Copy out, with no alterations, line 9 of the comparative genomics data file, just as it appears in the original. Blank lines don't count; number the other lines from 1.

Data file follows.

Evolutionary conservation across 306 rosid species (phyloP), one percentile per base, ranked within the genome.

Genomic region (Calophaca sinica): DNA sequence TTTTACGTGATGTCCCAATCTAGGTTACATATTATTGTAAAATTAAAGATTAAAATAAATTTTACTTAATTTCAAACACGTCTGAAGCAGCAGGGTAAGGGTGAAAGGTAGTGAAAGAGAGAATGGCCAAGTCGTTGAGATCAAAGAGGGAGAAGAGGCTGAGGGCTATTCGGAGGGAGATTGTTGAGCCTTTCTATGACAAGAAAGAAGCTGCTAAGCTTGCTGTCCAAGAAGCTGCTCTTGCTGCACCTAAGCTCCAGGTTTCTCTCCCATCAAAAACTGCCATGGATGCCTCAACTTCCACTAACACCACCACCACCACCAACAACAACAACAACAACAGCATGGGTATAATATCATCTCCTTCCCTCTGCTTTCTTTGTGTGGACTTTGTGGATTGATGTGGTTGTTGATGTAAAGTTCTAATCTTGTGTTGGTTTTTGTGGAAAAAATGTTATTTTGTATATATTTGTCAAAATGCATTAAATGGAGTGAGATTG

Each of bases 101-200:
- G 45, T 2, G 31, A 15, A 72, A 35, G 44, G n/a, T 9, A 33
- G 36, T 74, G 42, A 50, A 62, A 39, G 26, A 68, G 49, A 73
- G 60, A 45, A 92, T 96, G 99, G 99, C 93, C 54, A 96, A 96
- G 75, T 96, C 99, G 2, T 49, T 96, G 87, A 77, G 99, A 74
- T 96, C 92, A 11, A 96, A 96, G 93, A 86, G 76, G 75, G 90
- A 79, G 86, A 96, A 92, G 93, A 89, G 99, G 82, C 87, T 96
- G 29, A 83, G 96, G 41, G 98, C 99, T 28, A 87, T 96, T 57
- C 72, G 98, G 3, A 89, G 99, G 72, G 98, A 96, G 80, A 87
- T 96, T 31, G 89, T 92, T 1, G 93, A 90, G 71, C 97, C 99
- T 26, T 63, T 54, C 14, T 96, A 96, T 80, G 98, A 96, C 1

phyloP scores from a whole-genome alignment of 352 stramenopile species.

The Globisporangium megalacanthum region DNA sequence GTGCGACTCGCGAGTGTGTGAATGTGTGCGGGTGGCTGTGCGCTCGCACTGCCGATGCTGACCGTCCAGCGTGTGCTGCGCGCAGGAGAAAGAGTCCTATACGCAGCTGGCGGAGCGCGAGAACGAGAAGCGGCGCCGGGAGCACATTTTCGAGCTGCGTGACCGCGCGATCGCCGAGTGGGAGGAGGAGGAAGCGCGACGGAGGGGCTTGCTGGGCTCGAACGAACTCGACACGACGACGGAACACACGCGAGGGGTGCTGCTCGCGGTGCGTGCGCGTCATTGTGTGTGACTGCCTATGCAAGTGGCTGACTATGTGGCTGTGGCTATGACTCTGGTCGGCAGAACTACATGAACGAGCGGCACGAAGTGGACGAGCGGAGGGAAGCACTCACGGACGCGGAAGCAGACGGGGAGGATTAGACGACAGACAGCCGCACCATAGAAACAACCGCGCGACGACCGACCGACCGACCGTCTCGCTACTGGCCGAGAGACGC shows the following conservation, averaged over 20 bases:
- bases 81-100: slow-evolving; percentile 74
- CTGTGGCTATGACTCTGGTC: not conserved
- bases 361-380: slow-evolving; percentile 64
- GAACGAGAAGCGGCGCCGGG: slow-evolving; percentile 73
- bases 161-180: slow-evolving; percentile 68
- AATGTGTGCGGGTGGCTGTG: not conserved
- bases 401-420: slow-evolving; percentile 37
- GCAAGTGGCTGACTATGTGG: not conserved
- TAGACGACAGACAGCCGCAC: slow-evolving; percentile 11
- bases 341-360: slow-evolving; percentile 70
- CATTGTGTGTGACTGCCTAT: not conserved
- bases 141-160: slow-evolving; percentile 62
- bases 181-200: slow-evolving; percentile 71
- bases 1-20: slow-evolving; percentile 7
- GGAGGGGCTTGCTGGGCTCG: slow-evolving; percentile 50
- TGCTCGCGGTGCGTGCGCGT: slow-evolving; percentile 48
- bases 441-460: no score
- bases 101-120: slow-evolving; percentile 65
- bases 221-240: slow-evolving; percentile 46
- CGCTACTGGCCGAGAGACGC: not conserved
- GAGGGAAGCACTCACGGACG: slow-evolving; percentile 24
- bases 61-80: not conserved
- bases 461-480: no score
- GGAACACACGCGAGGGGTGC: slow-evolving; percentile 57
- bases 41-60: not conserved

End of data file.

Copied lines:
- A 79, G 86, A 96, A 92, G 93, A 89, G 99, G 82, C 87, T 96